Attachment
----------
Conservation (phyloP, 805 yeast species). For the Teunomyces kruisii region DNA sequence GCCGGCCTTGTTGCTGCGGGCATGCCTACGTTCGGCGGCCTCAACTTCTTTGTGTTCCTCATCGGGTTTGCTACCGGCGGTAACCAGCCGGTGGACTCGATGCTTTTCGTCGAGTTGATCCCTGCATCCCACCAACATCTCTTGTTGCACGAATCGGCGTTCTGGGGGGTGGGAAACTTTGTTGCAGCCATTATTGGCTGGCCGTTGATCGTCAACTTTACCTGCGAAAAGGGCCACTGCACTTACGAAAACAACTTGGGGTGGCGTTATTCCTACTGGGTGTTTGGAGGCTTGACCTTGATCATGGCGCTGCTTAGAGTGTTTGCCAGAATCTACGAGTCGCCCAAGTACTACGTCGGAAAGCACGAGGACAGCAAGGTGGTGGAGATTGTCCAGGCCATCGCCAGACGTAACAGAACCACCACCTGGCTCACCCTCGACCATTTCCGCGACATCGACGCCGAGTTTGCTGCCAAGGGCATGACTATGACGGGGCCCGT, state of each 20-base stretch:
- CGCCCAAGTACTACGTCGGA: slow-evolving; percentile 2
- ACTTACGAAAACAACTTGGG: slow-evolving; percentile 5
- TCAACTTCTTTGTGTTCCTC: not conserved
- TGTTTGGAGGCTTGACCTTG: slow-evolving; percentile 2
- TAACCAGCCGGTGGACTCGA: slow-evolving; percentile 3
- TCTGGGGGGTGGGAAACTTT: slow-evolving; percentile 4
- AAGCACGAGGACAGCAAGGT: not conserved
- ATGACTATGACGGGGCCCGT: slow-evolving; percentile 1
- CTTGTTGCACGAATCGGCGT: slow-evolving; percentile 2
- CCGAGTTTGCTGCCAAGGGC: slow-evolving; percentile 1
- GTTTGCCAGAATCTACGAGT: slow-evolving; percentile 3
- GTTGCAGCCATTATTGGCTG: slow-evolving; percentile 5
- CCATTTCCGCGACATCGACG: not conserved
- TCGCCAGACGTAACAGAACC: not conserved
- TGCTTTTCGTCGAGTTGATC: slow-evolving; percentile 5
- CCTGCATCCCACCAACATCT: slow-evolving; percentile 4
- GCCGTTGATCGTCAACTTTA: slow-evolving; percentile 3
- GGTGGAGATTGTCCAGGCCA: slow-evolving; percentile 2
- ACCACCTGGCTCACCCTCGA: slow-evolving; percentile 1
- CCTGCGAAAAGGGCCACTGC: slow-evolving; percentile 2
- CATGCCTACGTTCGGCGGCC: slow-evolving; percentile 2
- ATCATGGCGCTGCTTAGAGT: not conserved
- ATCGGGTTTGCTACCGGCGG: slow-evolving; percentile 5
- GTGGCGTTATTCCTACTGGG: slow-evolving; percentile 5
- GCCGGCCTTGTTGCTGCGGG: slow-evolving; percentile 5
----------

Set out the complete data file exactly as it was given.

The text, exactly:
Conservation (phyloP, 805 yeast species). For the Teunomyces kruisii region DNA sequence GCCGGCCTTGTTGCTGCGGGCATGCCTACGTTCGGCGGCCTCAACTTCTTTGTGTTCCTCATCGGGTTTGCTACCGGCGGTAACCAGCCGGTGGACTCGATGCTTTTCGTCGAGTTGATCCCTGCATCCCACCAACATCTCTTGTTGCACGAATCGGCGTTCTGGGGGGTGGGAAACTTTGTTGCAGCCATTATTGGCTGGCCGTTGATCGTCAACTTTACCTGCGAAAAGGGCCACTGCACTTACGAAAACAACTTGGGGTGGCGTTATTCCTACTGGGTGTTTGGAGGCTTGACCTTGATCATGGCGCTGCTTAGAGTGTTTGCCAGAATCTACGAGTCGCCCAAGTACTACGTCGGAAAGCACGAGGACAGCAAGGTGGTGGAGATTGTCCAGGCCATCGCCAGACGTAACAGAACCACCACCTGGCTCACCCTCGACCATTTCCGCGACATCGACGCCGAGTTTGCTGCCAAGGGCATGACTATGACGGGGCCCGT, state of each 20-base stretch:
- CGCCCAAGTACTACGTCGGA: slow-evolving; percentile 2
- ACTTACGAAAACAACTTGGG: slow-evolving; percentile 5
- TCAACTTCTTTGTGTTCCTC: not conserved
- TGTTTGGAGGCTTGACCTTG: slow-evolving; percentile 2
- TAACCAGCCGGTGGACTCGA: slow-evolving; percentile 3
- TCTGGGGGGTGGGAAACTTT: slow-evolving; percentile 4
- AAGCACGAGGACAGCAAGGT: not conserved
- ATGACTATGACGGGGCCCGT: slow-evolving; percentile 1
- CTTGTTGCACGAATCGGCGT: slow-evolving; percentile 2
- CCGAGTTTGCTGCCAAGGGC: slow-evolving; percentile 1
- GTTTGCCAGAATCTACGAGT: slow-evolving; percentile 3
- GTTGCAGCCATTATTGGCTG: slow-evolving; percentile 5
- CCATTTCCGCGACATCGACG: not conserved
- TCGCCAGACGTAACAGAACC: not conserved
- TGCTTTTCGTCGAGTTGATC: slow-evolving; percentile 5
- CCTGCATCCCACCAACATCT: slow-evolving; percentile 4
- GCCGTTGATCGTCAACTTTA: slow-evolving; percentile 3
- GGTGGAGATTGTCCAGGCCA: slow-evolving; percentile 2
- ACCACCTGGCTCACCCTCGA: slow-evolving; percentile 1
- CCTGCGAAAAGGGCCACTGC: slow-evolving; percentile 2
- CATGCCTACGTTCGGCGGCC: slow-evolving; percentile 2
- ATCATGGCGCTGCTTAGAGT: not conserved
- ATCGGGTTTGCTACCGGCGG: slow-evolving; percentile 5
- GTGGCGTTATTCCTACTGGG: slow-evolving; percentile 5
- GCCGGCCTTGTTGCTGCGGG: slow-evolving; percentile 5